Friday, August 21, 2015

Atmosphere Feels - Helping Readers Feel the Characters and Setting

Happy Friday, everyone! Holy cow, what a week, huh? It's been blazing trails here on my desk. Huge edit, schedules for bloggers, handling the radio show, and blogging every day have me so confuddled, I'm not sure whether to scratch my watch or wind my butt. But! Today, I'm all about the writing tip! I had a discussion with Teal Haviland, creator of the awesome website My Endless Endings (it's like a smashup of Facebook and Goodreads), and she suggested a post on atmosphere and feels. So, we'll be talking atmosphere and all the feels your character can get from their surroundings (and how to communicate that to the reader). Grab those pens and notebooks and let's get going!

So, your character is on their journey, and they walk into a room. Let's do this via examples. My character will be named Teal, and she's going to her grandmother's house.
     Teal stepped into the room and plopped down on a sofa, putting her feet on the coffee table. A teapot was sitting nearby, and she snagged a cup, filling it with the hot liquid. She took a sip, and relaxed as she waited for her grandmother to come downstairs.
     After waiting for half an hour, Teal wondered what was taking Grandma so long. Something felt off. She usually made an appearance within five minutes or so, and Teal was getting worried. Carefully, she put down the cup, rose to her feet, and walked back to the foyer to look up the stairs.
Okay, there's Teal in her environment. You all know I'm not one of those writers that goes into a ton of description. However, there's a time and a place for everything. You need tension in this scene, so description and engagement of the five senses will help. Remember this post. Yeah, only this time we're talking about how the environment impacts the character's feels. If you have your Feelings Workbook, pull it out now. Let's edit!
     Teal stepped over the threshold to a dimly lit foyer. Shivers ran down her spine when she inhaled and the musky scent of the house assaulted her. Moving to the living room, she sat on the flower-print couch, wondering where the plastic cover went, and put her feet on the antique coffee table. A silver tray with a porcelain teapot and cups was nearby, and she tossed a sugar cube in one of the cups before pouring over the liquid. She took a sip, wrinkling her nose at the bitterness of the drink, being careful not to burn her tongue, and sat back as her eyes scanned the room and she waited for her grandmother to come downstairs.
     Time ticked by, increasing the unease Teal felt when she entered. Where was Grandma? She always arrived within five minutes to spread the latest gossip from the other blue-haired ladies in the neighborhood.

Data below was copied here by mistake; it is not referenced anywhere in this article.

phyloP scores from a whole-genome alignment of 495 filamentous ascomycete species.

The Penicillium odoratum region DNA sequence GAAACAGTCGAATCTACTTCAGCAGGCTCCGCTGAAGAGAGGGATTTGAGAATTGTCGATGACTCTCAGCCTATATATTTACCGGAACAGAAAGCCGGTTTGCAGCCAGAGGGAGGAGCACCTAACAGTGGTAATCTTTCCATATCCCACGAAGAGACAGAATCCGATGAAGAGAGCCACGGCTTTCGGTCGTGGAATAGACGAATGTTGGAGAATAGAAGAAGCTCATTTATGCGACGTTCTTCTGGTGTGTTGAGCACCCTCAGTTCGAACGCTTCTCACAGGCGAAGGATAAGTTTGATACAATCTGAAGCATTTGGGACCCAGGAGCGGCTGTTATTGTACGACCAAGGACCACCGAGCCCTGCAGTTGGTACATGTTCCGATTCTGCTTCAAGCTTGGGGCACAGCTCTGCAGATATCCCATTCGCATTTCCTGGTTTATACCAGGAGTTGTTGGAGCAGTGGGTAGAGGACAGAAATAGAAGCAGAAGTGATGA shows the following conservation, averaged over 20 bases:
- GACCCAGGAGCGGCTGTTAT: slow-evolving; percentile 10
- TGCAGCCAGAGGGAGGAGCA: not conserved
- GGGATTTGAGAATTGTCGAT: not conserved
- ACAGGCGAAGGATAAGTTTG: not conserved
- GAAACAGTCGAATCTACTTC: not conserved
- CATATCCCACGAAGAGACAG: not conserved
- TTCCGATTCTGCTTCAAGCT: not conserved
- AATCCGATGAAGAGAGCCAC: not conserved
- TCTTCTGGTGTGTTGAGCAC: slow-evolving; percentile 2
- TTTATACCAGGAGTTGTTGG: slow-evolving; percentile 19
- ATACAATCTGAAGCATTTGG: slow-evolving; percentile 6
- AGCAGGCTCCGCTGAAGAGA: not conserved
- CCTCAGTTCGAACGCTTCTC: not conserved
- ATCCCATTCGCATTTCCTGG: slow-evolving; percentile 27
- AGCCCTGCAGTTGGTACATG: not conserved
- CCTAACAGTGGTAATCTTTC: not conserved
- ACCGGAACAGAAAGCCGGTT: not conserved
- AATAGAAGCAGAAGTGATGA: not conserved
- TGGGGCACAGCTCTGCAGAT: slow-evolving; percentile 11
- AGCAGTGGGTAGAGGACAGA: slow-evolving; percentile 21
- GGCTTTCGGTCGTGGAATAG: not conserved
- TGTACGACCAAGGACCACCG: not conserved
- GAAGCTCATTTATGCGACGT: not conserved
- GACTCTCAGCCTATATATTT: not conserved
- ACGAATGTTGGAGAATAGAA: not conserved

Teal's shoes clicked on the floor when she put her feet down. In the absolute still, it was like a gunshot. She winced, carefully put down the cup, and removed her shoes. Holding the slingbacks by their straps, she rose and tip-toed back to the foyer. Her heart pounded in her chest and echoed in her ears.
     One of the floorboards in the ancient wood creaked, and she paused, ticking back her ears. Dread slammed into her, and she let her gaze float up the stairs, tracking the fresh boot prints on the beige carpet.
In the first passage, you understand something's not quite right at Grandma's house. In the second, you feel like it's something sinister. Smell, sight, sounds, touch, and taste are all engaged.

Why? What's the difference?

In the first passage, there's little to no description of the environment or how it's impacting the character. If the surroundings don't have a feeling, your reader won't feel. Sure, you can tell them, but they want to feel it, too. You have to show in this case. If you noticed, from the content of passage two, we're now aware plastic is missing, the lights are dim, the tea is hot, it's too quiet in the house, and there are fresh boot prints on the carpet.

What do you think Teal will find based on the first passage? How about the second?

What do you feel when you read each one?

We can bring a lot out by describing the atmosphere of the character's environment, and it'll translate to the reader. I do ask that you use this tactic sparingly. Pages and pages of description will bog your reader (and your story) down.

Now you try it. Start with a passive scene, and make it an active scene.

Let's see your results. Don't be scared to share!

Well, that's all for today, folks! Until next time, WRITE ON!



  1. Atmosphere is something I definitely try to fine tune during editing process. Great post!


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